public static IEnumerable<string> GetExcelColumns()
{
    return GetExcelColumns(Alphabet);
}

public static IEnumerable<string> GetExcelColumns(string alphabet)
{
    foreach(char c in alphabet)
    {
        yield return c.ToString();
    }
    char[] chars = new char[2];
    foreach(char high in alphabet)
    {
        chars[0] = high;
        foreach(char low in alphabet)
        {
            chars[1] = low;
            yield return new string(chars);
        }
    }
}

Now if you want to generate just a, b, c, d, aa, ab, ac, ad, ba, ... you'd call GetExcelColumns("abcd").

Third attempt (revised further) - infinite sequence

public static IEnumerable<string> GetExcelColumns(string alphabet)
{
    int length = 0;
    char[] chars = null;
    int[] indexes = null;
    while (true)
    {
        int position = length-1;
        // Try to increment the least significant
        // value.
        while (position >= 0)
        {
            indexes[position]++;
            if (indexes[position] == alphabet.Length)
            {
                for (int i=position; i < length; i++)
                {
                    indexes[i] = 0;
                    chars[i] = alphabet[0];
                }
                position--;
            }
            else
            {
                chars[position] = alphabet[indexes[position]];
                break;
            }
        }
        // If we got all the way to the start of the array,
        // we need an extra value
        if (position == -1)
        {
            length++; 
            chars = new char[length];
            indexes = new int[length];
            for (int i=0; i < length; i++)
            {
                chars[i] = alphabet[0];
            }
        }
        yield return new string(chars);
    }
}

It's possible that it would be cleaner code using recursion, but it wouldn't be as efficient.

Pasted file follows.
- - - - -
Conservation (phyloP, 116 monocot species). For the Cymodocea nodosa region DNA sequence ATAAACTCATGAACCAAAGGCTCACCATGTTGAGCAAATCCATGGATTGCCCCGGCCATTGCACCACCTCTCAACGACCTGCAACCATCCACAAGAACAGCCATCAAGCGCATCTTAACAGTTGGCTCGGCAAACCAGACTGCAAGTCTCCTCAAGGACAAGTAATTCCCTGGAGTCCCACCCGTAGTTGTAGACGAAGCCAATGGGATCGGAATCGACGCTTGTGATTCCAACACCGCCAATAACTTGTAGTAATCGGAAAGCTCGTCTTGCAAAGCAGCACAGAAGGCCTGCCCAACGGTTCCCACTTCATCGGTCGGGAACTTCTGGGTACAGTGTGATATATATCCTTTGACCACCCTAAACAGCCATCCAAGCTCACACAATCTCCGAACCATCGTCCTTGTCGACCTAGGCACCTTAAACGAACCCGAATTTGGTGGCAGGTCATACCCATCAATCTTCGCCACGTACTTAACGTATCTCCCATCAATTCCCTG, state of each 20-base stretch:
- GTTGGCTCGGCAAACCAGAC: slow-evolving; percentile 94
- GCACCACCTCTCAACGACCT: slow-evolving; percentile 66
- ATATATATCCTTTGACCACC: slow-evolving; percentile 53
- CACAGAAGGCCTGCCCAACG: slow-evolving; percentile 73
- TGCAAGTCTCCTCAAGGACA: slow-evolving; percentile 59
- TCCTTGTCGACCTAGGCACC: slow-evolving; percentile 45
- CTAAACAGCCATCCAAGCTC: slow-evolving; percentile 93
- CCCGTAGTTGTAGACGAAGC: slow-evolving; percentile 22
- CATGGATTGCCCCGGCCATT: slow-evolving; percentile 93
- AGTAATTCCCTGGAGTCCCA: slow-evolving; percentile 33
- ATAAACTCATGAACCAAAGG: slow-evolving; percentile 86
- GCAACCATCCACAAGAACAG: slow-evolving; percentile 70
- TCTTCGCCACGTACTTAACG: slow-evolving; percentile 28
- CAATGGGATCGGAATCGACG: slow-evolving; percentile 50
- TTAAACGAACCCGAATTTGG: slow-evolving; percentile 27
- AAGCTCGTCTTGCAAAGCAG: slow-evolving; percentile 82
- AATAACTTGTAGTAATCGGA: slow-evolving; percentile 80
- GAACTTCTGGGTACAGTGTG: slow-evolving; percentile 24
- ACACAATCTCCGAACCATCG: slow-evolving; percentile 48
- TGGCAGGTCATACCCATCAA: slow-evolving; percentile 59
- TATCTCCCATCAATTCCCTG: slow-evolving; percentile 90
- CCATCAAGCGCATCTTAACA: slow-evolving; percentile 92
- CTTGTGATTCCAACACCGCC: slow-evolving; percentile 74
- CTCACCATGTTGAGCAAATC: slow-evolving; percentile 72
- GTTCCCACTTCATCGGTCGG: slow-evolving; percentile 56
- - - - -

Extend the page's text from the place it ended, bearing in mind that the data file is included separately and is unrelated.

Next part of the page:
Note that if you want to stop at a certain point, you can just use LINQ:

var query = GetExcelColumns().TakeWhile(x => x != "zzz");

"Restarting" the iterator

To restart the iterator from a given point, you could indeed use SkipWhile as suggested by thesoftwarejedi. That's fairly inefficient, of course. If you're able to keep any state between call, you can just keep the iterator (for either solution):

using (IEnumerator<string> iterator = GetExcelColumns())
{
    iterator.MoveNext();
    string firstAttempt = iterator.Current;

    if (someCondition)
    {
        iterator.MoveNext();
        string secondAttempt = iterator.Current;
        // etc
    }
}

Alternatively, you may well be able to structure your code to use a foreach anyway, just breaking out on the first value you can actually use.

share|improve this answer
    
damn i had the same idea but too late :) –  Idan K Jun 18 '09 at 9:47
    
thanks a lot :) –  subprime Jun 18 '09 at 10:11
2  
Downvoters: care to explain why? –  Jon Skeet Jun 18 '09 at 10:16
    
okay thanks it works! i must reprogramme to examines the next character and if none is specified then it should begin with a. thanks a lot :) –  subprime Jun 18 '09 at 10:28
2  
The solution by TheSoftwareJedi is way better and VERY clean. That is the generic pattern to use. Probably why you have been downvoted. –  Wolf5 Jun 18 '09 at 11:02

The following populates a list with the required strings:

List<string> result = new List<string>();
for (char ch = 'a'; ch <= 'z'; ch++){
    result.Add (ch.ToString());
}

for (char i = 'a'; i <= 'z'; i++)
{
    for (char j = 'a'; j <= 'z'; j++)